One of this tribute’s biggest surprises (and best strengths) is that it doesn’t overlook the Yes debut. That 1969 long player might occasionally feel like a world away from the Yes experiments and indulgences just three years on, but on it’s own merits it’s a fantastic record, covering rock, pop, jazz and a little psychedelia. The two cuts reworked here are both terrific. Wilco’s Pat Sansone offers one of the disc’s best tributes when he reworks ‘Sweetness’ into a more modern arrangement. It always sounded more like Badfinger or The Zombies than “typical” Yes and, thankfully, the core of the track remains unchanged; it’s just bigger and warmer. With plenty of acoustic guitars meshing with some good old hippie-rock, Pat’s clean vocal carries a very strong melody, but it’s the way the multi-layered vocals compliment a fabulous bassline and the chosen melodies form the roots of seventies rock that really makes the track. Dr. Danny’s ‘Yesterday And Today’ has a similar loving haziness and a much fuller sound than Yes were able to capture back in the 60s, which really reinforces some summery soul vibes. Those wanting prog with a capital P will not necessarily find so much listening pleasure here, but it’s fabulously arranged. If there’s any justice in the world, these tracks will remind listeners of the many merits of the band’s earliest recordings.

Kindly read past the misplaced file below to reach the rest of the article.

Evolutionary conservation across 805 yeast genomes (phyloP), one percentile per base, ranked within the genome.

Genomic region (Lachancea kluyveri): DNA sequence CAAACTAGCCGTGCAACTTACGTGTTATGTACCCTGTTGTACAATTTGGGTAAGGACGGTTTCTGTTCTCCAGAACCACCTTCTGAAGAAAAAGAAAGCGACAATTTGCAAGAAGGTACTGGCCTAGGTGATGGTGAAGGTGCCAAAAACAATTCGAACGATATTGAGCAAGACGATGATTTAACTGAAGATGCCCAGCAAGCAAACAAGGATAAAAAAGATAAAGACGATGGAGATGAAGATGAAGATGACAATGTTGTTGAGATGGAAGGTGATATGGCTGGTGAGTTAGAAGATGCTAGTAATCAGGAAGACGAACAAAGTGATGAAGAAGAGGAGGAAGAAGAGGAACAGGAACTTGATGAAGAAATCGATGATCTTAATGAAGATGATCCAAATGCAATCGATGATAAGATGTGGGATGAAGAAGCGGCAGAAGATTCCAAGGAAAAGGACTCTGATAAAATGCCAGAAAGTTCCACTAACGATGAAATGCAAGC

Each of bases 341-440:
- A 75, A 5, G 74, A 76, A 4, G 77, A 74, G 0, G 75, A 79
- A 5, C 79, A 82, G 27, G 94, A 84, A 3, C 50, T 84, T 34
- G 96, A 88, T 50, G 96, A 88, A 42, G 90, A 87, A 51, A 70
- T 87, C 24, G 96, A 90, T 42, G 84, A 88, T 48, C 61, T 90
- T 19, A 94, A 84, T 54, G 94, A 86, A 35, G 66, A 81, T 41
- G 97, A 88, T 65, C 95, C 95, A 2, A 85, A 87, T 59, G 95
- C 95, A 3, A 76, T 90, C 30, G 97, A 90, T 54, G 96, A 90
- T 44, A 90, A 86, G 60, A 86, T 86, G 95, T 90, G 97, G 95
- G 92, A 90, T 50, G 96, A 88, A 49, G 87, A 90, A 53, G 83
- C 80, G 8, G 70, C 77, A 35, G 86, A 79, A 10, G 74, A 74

Much less interesting, Leslie Hunt and Jonathan Shang work through ‘Long Distance Runaround’ meticulously on the kind of recording that’s so straight, it might as well be a royalty-free recording, before Yes bassist Billy Sherwood steps forward with a recording of Chris Squire’s signature piece, ‘The Fish’. As with his recording on the Chris Squire tribute album ‘A Life In Yes’, it is respectful but also adds a couple of new ideas. The main melodic root sounds multi-tracked; the busier parts again have a harder sound, but Sherwood’s playing is great. Joining him are various bells and keyboard noises, before a choir sings out the latin vocal hook. If anything, in terms of both performance and production, this is the superior version of the two recorded by Billy in 2018. Musically, ‘Starship Trooper’ seems almost as sparkle-free as ‘Long Distance Runaround’, which is especially frustrating considering it’s a number that carries so much of the Yes spirit and so much could’ve been done with it. Often sounding like a man going through the motions, Roger Houdalle’s guitar parts have absolutely no presence at all during the ‘Life Seeker’ section – he only redeems himself when it comes to the acoustic ‘Disillusion’ bit – but by that point, chances are you’ll be wondering why you’re actually still listening when there’s a copy of ‘The Yes Album’ within reach. Ex-It Bites vocalist Francis Dunnery isn’t any better on this recording, either: he might be one of the bigger names here, but his voice is flat and almost powerless. For all the reasons to check out ‘Yesterday & Today’, this really isn’t one of them. Moving swiftly on, then…